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President Biden hailed a congressional bill to resolve the U.S. debt crisis and avert a disastrous economic default as evidence of his ability to compromise and proof that bipartisan solutions can still be found in an increasingly divided Washington.

In his first-ever Oval Office address, the president on Friday night stressed the deal’s bipartisan nature. The votes in the House and Senate showed broad support from Democrats and Republicans.
“No one got everything they wanted, but the American people got what they needed. We averted an economic crisis and an economic collapse,” Mr. Biden said.

But even as he praised the bipartisan agreement, the president said he has “much more to do,” including raising taxes by closing loopholes, moves opposed by the GOP. 

“Republicans may not like it, but I’m going to make sure that the wealthy pay their fair share.” Mr. Biden told Americans. “I’m going to be coming back, and with your help, I’m going to win.”

The legislation, which suspends the debt ceiling for two years and cuts back slightly on spending, cleared the Senate on Thursday after it was overwhelmingly passed in the House earlier this week.
Mr. Biden is expected to sign the bill on Saturday, narrowly averting the economic chaos caused by the first-ever default on the nation’s debt. Monday is the so-called X-date, the day when Treasury Secretary Janet Yellen predicted the government would run out of cash to pay some of its bills.

The compromise was reached after weeks of lengthy negotiations with House Speaker Kevin McCarthy, California Republican.

“I was told the days of bipartisanship were over and Democrats and Republicans no longer worked together, but I refused to believe that because America could never give into that way of thinking,” Mr. Biden said.

Mr. Biden said he hopes the debt deal will lower the temperature in Washington so Democrats and Republicans can work together to pursue progress.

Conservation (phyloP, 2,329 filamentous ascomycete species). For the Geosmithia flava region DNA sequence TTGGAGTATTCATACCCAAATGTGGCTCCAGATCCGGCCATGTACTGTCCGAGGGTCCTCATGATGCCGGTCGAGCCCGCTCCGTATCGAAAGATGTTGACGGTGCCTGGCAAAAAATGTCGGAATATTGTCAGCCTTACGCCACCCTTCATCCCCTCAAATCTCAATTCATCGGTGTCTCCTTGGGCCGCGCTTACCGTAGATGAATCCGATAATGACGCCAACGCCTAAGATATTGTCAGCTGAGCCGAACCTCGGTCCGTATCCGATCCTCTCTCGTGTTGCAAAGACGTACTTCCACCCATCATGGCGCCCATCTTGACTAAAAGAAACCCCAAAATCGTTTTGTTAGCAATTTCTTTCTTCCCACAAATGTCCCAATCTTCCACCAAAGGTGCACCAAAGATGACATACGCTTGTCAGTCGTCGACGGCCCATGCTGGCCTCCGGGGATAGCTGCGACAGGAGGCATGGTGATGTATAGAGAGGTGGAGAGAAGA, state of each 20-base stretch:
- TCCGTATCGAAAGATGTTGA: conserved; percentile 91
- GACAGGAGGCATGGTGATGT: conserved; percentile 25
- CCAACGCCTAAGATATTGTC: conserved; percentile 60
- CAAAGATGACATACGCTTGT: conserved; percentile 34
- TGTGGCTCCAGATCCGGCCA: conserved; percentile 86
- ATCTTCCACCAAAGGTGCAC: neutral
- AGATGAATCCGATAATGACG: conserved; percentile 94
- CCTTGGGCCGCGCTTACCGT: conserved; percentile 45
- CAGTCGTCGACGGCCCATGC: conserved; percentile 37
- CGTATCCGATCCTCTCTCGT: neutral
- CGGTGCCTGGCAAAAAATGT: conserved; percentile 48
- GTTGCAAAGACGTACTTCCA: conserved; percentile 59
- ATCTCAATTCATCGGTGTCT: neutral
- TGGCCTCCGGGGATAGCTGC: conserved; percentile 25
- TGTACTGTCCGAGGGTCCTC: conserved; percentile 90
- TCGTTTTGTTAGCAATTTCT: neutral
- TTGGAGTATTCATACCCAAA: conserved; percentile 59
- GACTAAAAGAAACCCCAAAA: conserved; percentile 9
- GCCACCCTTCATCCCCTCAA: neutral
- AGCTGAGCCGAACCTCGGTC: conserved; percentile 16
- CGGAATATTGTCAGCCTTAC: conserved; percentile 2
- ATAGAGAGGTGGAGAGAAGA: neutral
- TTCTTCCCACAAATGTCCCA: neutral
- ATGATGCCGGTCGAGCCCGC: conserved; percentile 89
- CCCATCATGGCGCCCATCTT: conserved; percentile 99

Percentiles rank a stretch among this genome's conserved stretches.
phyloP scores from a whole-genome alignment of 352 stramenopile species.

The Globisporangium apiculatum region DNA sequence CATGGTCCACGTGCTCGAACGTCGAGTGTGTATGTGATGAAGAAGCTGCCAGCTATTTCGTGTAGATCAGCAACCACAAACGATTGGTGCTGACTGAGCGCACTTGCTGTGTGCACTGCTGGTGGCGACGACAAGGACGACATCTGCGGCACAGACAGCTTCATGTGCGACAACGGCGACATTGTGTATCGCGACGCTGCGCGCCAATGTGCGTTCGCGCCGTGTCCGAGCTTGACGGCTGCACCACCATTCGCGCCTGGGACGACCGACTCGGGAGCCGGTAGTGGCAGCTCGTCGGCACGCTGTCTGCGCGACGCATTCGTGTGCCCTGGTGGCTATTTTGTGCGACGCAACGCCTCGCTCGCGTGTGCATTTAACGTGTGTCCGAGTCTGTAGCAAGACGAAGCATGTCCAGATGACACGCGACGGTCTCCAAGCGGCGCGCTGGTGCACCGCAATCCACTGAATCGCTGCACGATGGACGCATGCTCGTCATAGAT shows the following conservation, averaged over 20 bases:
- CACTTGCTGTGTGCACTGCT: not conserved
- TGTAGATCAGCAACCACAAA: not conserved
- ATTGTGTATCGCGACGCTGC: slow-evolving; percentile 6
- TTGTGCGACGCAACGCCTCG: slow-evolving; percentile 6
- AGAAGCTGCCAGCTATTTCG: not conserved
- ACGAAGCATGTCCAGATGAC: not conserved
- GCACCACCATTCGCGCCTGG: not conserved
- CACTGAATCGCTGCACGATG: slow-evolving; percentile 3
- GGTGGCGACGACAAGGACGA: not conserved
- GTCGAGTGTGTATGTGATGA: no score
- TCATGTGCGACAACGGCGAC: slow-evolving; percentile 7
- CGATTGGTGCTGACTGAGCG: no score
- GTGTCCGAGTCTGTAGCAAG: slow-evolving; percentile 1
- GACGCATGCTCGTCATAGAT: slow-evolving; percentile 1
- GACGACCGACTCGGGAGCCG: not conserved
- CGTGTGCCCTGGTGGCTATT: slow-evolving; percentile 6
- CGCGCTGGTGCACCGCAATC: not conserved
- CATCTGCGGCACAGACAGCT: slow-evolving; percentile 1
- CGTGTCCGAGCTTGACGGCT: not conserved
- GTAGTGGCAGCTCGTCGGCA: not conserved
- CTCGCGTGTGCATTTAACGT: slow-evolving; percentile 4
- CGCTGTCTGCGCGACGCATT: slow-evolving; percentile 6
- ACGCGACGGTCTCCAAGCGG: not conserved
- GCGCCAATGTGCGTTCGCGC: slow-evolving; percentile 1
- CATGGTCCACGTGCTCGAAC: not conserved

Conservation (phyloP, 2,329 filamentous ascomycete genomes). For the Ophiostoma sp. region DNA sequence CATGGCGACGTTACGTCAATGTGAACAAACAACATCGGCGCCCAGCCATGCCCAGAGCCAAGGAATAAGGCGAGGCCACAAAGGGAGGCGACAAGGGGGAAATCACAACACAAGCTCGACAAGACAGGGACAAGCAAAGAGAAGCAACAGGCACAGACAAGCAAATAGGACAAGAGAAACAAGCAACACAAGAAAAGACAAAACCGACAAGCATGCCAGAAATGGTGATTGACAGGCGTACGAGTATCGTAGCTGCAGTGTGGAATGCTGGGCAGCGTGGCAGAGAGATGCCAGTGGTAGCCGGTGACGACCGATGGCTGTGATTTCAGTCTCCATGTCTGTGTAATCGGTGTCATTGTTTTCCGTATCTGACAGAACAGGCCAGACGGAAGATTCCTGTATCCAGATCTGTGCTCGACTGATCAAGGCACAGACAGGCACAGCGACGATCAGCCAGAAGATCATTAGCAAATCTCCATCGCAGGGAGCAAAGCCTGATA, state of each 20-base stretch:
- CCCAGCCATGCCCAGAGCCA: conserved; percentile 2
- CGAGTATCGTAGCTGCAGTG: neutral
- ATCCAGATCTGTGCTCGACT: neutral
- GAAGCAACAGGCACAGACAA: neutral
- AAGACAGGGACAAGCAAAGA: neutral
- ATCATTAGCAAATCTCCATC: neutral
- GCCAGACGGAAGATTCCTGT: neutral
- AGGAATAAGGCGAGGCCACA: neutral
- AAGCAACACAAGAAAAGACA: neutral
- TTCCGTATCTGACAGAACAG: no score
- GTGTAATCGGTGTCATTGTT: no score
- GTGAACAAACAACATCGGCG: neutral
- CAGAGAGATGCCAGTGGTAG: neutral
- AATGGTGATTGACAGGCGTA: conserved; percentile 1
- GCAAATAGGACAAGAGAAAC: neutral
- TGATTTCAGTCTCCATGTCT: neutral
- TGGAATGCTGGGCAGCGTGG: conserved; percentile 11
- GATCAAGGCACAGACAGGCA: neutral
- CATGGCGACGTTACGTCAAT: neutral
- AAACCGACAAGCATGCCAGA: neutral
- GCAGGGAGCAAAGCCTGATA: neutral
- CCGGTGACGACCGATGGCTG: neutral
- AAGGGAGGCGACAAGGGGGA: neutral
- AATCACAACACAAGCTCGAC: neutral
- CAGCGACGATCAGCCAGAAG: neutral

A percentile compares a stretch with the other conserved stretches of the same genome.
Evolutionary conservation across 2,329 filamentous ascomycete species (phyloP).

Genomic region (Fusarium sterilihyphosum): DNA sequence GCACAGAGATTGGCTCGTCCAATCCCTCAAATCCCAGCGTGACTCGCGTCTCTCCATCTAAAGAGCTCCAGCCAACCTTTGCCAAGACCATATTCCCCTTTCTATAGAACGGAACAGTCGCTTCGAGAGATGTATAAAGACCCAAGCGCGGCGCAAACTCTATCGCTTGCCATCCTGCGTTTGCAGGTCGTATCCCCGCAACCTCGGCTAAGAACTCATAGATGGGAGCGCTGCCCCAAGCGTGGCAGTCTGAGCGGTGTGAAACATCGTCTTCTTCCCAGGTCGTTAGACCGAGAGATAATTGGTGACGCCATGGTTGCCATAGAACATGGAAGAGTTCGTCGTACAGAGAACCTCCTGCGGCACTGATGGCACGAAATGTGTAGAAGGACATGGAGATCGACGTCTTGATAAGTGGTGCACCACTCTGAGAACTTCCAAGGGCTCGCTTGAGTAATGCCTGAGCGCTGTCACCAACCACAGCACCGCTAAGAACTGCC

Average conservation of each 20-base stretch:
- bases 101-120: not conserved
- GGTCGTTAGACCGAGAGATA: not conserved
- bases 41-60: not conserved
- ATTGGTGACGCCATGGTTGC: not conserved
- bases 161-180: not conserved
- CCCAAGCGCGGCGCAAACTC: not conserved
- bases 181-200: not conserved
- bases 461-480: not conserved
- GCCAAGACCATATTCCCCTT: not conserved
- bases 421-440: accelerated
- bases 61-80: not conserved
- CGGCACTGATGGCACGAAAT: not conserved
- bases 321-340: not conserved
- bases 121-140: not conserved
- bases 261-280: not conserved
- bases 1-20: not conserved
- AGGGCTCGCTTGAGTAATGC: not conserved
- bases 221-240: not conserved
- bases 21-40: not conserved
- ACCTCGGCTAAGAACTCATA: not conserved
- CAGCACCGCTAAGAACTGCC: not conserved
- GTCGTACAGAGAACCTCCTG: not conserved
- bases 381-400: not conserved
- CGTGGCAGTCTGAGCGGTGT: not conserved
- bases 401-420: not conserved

“Without unity, there is no peace, only bitterness and fury and we can never become that country,” he said.
While some Democrats bristled over provisions that increased military spending and Republicans griped that it should have slashed more government spending, Mr. Biden assured the nation the compromise was well worth it.
Democrats were frustrated by a provision in the bill that would expedite the approval of the Mountain Valley natural gas pipeline in West Virginia and Virginia. Republican presidential candidates, including former president Donald Trump, Florida Gov. Ron DeSantis, and Sen. Tim Scott of South Carolina, blasted the bill.
Mr. Biden said the deal shows that both parties can come together for bipartisan accomplishments in a highly-polarized political climate. He praised Mr. McCarthy, saying the Republican negotiated in good faith and kept his word.
The president said the deal is evidence that he can reach across the aisle and get things done. He pointed to over 350 bipartisan bills that he’s reached across the aisle to achieve, including laws that bolster the nation’s infrastructure, increase funding for computer chip manufacturing and address gun violence.
The debt bill comes at a time when both chambers of Congress are divided, but each party clinging to razor-thin majorities.
The president also outlined the economic calamity that would have occurred if the nation was unable to pay all of its bills, including Social Security, Medicaid, or veterans benefits.

“The stakes could not have been higher,” he said, adding that the American economy and global economy were at risk of collapsing had a deal not been reached.  

The bill, dubbed the Fiscal Responsibility Act, suspends the debt ceiling through Jan. 1, 2025, in exchange for cuts in unspecified domestic programs and a 3% cap on military spending increases in fiscal year 2024.

It also provides $45 billion for a recently created program to support veterans who had been exposed to toxic burn pits, ends the freeze on student loan payments and requires able-bodied, low-income adults to work until age 54 to receive food aid.

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